Taken directly from Ian Youngman's iPMI report, International Health Insurance 2023, in this article we look at the healthcare system in Argentina, including expatriate healthcare insurance, insurers present, and expatriate numbers. The International Health Insurance report 2023 contains a further 176 country profiles. To learn more about global healthcare systems, read the full report, click here.
- 2023 population 45.6 million.
- 2030 population estimate 48.8 million.
- 2019 UN international migrants IN 2.2 million.
- 2019 UN international migrants OUT 1 million.
- 2020 UN refugees 3900.
- Global diaspora 1 million.
- Expats in country 400,000.
The economy of Argentina is Latin America's third largest and the second largest in South America behind Brazil.
The country is one of the world's largest agricultural producers.
The country benefits from rich natural resources, a highly literate population, and a diversified industrial base.
The economy is being liberalised.
Medical care in Buenos Aires is generally good.
Quality and availability of treatment can vary outside the capital.
Medical facilities are good but can be expensive. Public hospitals tend to be crowded.
Public hospitals offer free clinical care for hospital inpatients and outpatients.
A charge is made to outpatients for medicines.
The public sector covers 50% of the population.
The Ministry of Health runs a network of hospitals and clinics offering free inpatient and outpatient treatment to people without health insurance-this is funded by general taxation.
Healthcare for expatriates
Foreign nationals have to pay for private care.
Argentina has a Digital Nomad Visa for 180 days with extension of 180 days. Details are awaited.
Ministry of Health is the national regulator but there is a host of state and city regulators that have their own regulations.
Healthcare price regulation
State health insurance
Healthcare is free to citizens under Universal Health Coverage (CUS).
The CUS seeks that all individuals, especially the most vulnerable, have access to the services they need throughout their life.
People must be registered to get free healthcare at public hospitals.
There are special free healthcare schemes for the poor and retired; Plan Remediar and Programa de Atencion Medica Integral (PAMI). Paid for by general tax revenue and aid from the American Development Bank.
Plan Nacer is a state health insurance scheme giving free care to mothers and children. More than a million children and pregnant women are now covered.
State health insurance top up
Insurers offer private health insurance and health cash plans to groups and individuals as a top up to a public sector scheme.
Compulsory health insurance for locals
Compulsory health insurance for expatriates
Compulsory health insurance for overseas students
Health insurance for locals overseas
Private health insurance
Trade unions, professional associations and employers provide social insurance trusts called Obras Sociales. The National Social Security Administration and Superintendent of Health Services supervise them but don’t run them.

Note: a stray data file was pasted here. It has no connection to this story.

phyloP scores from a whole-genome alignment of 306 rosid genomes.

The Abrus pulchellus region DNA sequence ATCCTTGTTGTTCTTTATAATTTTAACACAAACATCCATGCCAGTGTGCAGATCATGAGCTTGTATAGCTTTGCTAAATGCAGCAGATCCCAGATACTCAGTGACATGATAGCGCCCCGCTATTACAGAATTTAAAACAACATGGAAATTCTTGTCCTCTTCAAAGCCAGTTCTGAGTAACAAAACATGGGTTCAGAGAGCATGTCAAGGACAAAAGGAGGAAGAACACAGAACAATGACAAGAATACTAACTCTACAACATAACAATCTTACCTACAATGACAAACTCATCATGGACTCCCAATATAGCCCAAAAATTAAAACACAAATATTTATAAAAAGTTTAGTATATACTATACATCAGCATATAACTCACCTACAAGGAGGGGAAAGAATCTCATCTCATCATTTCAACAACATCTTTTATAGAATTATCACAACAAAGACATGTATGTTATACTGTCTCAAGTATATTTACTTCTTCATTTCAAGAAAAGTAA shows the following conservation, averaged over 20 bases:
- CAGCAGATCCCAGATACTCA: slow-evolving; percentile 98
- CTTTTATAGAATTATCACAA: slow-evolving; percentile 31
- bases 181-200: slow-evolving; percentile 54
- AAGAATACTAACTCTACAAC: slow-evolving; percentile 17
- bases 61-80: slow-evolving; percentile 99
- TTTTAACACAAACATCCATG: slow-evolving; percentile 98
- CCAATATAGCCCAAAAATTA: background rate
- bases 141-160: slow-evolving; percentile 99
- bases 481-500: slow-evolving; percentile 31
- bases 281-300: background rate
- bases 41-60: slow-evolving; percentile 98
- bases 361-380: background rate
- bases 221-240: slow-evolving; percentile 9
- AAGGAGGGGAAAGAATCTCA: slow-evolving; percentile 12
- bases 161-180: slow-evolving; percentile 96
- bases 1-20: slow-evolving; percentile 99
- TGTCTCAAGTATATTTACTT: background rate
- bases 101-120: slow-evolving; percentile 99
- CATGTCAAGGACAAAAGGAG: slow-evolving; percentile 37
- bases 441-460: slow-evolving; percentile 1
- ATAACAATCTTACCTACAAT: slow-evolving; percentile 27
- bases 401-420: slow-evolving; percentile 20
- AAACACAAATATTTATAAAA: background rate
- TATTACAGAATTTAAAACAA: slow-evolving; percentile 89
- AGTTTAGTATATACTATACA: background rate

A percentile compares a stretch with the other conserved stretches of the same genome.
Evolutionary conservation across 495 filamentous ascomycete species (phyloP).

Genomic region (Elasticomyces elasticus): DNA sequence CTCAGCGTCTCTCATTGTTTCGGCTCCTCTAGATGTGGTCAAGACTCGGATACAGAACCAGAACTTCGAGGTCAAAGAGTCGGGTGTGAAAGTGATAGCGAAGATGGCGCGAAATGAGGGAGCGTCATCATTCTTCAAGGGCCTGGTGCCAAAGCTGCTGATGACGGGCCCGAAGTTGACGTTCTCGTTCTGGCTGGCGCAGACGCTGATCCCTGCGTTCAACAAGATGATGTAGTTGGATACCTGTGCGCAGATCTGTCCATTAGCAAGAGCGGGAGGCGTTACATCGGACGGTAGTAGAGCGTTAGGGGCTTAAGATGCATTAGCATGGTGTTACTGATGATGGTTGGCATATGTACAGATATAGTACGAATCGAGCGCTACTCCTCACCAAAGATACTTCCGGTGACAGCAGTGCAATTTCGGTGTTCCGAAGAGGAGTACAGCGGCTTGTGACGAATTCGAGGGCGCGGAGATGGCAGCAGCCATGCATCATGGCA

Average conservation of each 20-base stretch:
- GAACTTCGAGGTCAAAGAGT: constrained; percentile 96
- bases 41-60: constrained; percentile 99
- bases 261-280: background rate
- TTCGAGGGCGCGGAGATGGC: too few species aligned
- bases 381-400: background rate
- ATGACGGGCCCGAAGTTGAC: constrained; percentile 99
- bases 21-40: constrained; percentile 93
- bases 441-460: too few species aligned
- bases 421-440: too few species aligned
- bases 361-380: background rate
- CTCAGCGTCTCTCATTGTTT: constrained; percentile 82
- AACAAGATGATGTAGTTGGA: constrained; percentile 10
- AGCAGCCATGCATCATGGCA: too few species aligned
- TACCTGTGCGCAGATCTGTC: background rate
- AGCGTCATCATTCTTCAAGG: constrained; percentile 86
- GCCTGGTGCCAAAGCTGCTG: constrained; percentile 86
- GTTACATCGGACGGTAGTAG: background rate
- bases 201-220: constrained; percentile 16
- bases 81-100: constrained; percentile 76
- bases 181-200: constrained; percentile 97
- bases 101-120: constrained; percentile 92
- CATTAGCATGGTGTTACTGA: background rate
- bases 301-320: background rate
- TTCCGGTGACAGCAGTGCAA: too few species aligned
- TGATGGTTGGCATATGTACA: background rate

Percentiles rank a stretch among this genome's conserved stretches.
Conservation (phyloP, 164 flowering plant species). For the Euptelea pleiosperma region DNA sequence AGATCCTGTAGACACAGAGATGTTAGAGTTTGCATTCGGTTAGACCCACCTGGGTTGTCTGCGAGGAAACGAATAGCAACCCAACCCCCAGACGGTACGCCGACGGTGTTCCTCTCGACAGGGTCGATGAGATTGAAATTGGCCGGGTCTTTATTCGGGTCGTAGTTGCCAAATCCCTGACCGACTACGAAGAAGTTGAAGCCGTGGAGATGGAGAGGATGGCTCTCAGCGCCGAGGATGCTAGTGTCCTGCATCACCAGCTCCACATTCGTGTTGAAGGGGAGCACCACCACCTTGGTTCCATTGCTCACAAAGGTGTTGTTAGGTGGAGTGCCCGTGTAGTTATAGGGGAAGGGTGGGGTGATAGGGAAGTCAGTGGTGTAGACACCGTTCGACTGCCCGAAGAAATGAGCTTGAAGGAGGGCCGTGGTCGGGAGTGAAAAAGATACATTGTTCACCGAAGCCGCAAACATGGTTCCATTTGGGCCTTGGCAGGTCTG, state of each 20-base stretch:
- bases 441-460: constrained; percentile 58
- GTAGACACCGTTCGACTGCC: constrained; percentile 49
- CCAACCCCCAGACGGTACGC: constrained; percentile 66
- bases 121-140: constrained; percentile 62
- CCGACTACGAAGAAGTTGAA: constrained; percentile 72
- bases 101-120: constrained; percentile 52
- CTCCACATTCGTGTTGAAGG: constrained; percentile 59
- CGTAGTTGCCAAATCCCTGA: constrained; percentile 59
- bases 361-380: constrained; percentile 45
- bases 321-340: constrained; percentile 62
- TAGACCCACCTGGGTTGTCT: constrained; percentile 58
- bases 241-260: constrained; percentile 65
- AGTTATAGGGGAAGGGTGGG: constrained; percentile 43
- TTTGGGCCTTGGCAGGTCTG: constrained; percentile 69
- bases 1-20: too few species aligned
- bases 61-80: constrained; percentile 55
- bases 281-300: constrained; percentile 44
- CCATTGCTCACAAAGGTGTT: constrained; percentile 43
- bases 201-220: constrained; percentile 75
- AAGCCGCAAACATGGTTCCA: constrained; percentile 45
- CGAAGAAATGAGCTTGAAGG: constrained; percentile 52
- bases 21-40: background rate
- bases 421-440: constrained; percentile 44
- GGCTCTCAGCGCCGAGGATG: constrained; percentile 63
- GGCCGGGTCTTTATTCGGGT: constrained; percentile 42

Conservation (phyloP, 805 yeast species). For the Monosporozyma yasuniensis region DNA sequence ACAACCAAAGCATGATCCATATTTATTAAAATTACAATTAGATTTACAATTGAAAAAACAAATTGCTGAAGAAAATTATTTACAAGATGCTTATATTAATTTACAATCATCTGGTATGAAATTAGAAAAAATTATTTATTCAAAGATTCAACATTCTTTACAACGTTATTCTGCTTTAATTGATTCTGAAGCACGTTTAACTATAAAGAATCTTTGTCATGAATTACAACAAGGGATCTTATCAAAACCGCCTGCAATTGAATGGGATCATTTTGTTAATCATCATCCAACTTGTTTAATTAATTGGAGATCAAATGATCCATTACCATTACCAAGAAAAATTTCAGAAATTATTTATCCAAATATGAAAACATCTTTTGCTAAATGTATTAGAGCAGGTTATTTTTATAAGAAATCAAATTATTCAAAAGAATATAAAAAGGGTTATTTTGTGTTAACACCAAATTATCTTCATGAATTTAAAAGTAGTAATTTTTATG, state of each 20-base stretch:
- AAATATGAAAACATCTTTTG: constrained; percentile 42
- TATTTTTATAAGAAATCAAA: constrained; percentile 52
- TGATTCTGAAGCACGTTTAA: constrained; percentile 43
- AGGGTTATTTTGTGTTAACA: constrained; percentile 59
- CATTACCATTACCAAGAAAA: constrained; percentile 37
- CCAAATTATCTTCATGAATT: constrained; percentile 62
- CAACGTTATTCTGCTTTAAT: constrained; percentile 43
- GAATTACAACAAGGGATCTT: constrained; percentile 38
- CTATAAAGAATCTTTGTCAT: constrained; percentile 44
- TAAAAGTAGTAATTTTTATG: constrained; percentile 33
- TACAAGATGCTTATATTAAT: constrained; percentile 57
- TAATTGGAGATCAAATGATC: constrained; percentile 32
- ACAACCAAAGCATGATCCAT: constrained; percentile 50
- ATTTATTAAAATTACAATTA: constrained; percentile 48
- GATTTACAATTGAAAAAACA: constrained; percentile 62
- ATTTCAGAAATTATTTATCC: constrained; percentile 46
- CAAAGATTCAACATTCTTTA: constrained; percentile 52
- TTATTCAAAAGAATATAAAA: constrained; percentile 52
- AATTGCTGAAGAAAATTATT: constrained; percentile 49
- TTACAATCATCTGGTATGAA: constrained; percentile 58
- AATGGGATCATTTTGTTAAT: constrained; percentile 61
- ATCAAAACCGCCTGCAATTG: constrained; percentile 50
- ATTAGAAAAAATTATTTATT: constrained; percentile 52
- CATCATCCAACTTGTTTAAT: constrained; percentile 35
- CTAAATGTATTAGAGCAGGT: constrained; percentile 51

They cover employees and their families for full health care, although usually not dental care or psychiatric treatment.
They are a pay as you go system funded by employers and employees via compulsory payroll deduction; employers pay 6 % of wages, and employees pay 3%.
There are 300 mutual or social plans.
The mutual covers the cost of medical care and medicines in varying proportions; the patient pays differences between the fixed fee and the actual cost of treatment.
In the past, these plans have usually covered around 45% of the population, although the percentage has fallen recently due to increasing unemployment – with more people resorting to provision within the public sector.
Insurers offer private health insurance and health cash plans to groups and individuals.
Cover can be full or as a top up to a public sector scheme.
Several of the larger private hospitals and health care groups, such as the British Hospital, offer their own health plan.
These health plans often offer more flexible payments, discounts and easier access to medical services.
The private sector covers around 5% of the population and this is mostly on a self-pay basis. Insurance company and broker regulators
SSN- the National Insurance Superintendence (Insurance Superintendence) regulates insurance companies, brokers and agents.
Health insurance regulation
Health insurance price regulation
Countries where expats come from
Recent immigration has mostly been from Bolivia and Paraguay, with smaller numbers from Peru, Ecuador and 200,000 from Venezuela.
Argentina is increasingly becoming a popular expatriate destination and it is particularly appealing to US retirees, with small numbers from the UK, Spain and Germany.
8300 are from the UK.
Leading local health insurers
Head office of leading health insurers and brokers
International health insurers/ brokers/agents present:
Allianz Partners with Allianz Care has a local office in Buenos Aires. Allianz Global Benefits has a local office in Buenos Aires.
Allianz Argentina Compañía de Seguros and AGF Allianz Argentina Compañía de Seguros Generales are both based in Buenos Aires. Allianz Argentina does offer health insurance locally.
Axa does not offer local health insurance here.
Chubb partners with Betterfly on company benefits and future plans include supplemental health.
Generali does not offer health insurance here.
MAPFRE does not offer health insurance.
Met Life offers, health cash and cancer products direct and via banks, brokers and agents.
QBE does not write health insurance.
Starr does not offer health insurance.
WTW brokers individual and group PMI, IPMI, health cash, dental and employee benefits.
Zurich does not write health insurance here.